Every jazz pianist who’s come behind him owes something to Art Tatum, and Piano Starts Here: Live at The Shrine is even more stunning with its new audio foundation.
Tenor saxophonist John Ellis includes plenty of blues and some funk as well as traditional New Orleans jazz elements on Dance Like There’s No Tomorrow (Hyena), a new session that also spotlights his band Double Wide. The groove on such numbers as “All Up In The Aisles” and “Three-Legged Tango in Jackson Square” reflects the percussive might of Jason Marsalis on drums, while organist Gary Versace provides both sturdy bottom lines via the bass pedals and plenty of rumbling, complimentary support.
Ellis is just as entertaining and exciting on soprano saxophone and bass clarinet, while Matt Perrine adds a very different fabric to the mix on sousaphone. His flamboyant contrasts and statements are ideal embellishments for Ellis’ and Versace’s solo flights.
There are other pieces like “Dream and Mosh: or the title track where the songs shift into sections that give the musicians more individual space, but the goal of this group remains as much to propel the beat and stimulate dance as stretch out and demonstrate their instrumental acumen. The nice thing here is that Ellis and Double Wide have crafted material that works equally well for dancers and listeners.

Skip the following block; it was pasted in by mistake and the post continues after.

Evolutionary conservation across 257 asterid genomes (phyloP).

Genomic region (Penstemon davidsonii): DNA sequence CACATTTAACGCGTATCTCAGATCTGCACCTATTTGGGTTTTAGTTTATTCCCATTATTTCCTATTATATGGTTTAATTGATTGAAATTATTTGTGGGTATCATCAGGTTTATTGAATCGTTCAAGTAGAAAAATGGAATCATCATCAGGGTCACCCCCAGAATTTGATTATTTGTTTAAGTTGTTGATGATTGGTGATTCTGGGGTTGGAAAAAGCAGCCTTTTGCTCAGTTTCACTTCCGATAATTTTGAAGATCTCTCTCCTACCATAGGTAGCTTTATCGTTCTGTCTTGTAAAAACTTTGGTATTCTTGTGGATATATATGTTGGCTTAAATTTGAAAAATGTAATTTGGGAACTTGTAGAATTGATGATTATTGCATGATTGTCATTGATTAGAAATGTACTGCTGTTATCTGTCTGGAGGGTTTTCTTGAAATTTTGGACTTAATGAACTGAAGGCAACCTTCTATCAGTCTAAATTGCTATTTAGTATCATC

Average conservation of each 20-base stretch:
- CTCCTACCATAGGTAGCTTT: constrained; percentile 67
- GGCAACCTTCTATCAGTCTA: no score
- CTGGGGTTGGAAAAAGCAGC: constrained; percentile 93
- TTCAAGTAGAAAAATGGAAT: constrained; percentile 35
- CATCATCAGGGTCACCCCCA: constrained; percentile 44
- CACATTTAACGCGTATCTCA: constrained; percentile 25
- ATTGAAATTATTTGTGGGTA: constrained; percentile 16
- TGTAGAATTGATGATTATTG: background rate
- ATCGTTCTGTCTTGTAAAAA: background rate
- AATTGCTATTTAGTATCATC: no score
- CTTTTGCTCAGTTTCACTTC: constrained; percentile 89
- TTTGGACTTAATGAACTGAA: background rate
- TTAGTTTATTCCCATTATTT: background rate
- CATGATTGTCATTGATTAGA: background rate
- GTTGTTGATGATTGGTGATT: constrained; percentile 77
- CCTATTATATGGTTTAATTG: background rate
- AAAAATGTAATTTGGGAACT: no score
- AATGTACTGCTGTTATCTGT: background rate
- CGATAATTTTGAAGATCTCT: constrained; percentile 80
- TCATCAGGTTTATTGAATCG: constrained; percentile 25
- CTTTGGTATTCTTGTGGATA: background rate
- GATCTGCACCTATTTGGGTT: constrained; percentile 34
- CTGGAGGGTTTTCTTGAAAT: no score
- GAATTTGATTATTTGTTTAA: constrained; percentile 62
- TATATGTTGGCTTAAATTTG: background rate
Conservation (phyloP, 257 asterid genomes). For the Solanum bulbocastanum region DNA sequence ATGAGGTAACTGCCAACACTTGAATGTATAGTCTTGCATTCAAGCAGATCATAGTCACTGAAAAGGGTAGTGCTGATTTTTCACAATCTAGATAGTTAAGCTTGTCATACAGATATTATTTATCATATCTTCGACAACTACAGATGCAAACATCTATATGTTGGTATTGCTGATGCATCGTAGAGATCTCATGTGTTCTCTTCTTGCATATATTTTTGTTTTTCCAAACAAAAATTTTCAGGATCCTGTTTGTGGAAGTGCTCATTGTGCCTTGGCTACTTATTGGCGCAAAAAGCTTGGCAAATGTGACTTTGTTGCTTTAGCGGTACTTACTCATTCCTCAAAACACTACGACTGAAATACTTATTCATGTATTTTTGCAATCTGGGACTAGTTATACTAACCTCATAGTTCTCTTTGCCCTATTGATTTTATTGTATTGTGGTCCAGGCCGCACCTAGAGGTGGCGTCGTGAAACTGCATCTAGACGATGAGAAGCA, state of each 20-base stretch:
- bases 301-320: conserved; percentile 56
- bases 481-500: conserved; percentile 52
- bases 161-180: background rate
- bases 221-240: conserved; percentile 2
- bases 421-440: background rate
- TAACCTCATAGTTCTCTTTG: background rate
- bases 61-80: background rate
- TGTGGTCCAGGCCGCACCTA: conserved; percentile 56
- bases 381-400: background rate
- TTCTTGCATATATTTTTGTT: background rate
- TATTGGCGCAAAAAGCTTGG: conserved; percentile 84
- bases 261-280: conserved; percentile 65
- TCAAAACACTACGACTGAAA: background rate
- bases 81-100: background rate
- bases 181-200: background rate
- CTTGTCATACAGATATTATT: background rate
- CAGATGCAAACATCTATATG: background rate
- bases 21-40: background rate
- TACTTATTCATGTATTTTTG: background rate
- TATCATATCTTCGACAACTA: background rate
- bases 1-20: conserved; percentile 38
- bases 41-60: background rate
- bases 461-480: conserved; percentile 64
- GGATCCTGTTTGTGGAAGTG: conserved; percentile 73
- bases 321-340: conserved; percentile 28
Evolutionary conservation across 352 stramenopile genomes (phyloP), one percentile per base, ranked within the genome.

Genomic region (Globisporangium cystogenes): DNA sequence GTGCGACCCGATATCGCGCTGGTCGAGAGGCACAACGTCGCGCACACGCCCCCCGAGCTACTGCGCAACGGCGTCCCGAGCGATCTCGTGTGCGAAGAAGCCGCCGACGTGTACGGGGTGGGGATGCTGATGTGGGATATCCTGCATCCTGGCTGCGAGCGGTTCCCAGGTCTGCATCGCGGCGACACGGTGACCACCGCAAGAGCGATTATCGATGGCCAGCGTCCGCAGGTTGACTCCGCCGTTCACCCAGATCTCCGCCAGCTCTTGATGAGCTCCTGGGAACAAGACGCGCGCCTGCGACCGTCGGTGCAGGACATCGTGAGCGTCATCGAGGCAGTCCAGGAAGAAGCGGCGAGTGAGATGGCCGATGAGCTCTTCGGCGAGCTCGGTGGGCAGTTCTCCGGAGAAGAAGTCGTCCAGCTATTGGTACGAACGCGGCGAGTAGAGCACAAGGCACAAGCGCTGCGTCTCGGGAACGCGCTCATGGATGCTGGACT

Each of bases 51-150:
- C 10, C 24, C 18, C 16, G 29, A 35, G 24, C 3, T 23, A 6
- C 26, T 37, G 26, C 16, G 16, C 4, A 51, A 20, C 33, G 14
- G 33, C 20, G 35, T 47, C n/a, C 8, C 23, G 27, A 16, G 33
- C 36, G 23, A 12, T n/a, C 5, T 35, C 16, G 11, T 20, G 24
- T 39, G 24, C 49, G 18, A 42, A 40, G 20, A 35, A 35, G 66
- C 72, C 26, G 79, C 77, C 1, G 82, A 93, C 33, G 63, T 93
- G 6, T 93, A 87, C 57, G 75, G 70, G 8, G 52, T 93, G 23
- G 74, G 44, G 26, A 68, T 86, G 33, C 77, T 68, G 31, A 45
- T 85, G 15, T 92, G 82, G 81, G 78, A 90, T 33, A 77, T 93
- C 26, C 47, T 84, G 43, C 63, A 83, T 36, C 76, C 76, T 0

New satellite show
Lou Reed became the latest musician to join the satellite radio world this past Saturday, as Lou Reed’s New York Shuffle debuted on Sirius Disorder (70) at 5 p.m. (CST). As anticipated, Reed and on-air partner Hal Willner deliver a show that anticipates audiences will listen to multiple idioms during one program. Experimental jazz, punk, rock, pop, poetry and anything else that these two have delved into over the years will no doubt find its way onto the airwaves at some point.
One only hopes whenever all the merger business between Sirius and XM has been resolved that listeners get the both of each service, rather than someone’s arbitrary idea of what they think is the best. Each service has some extremely valuable shows, and it would be a major blow for fans to lose opportunities to hear them due to corporate politics.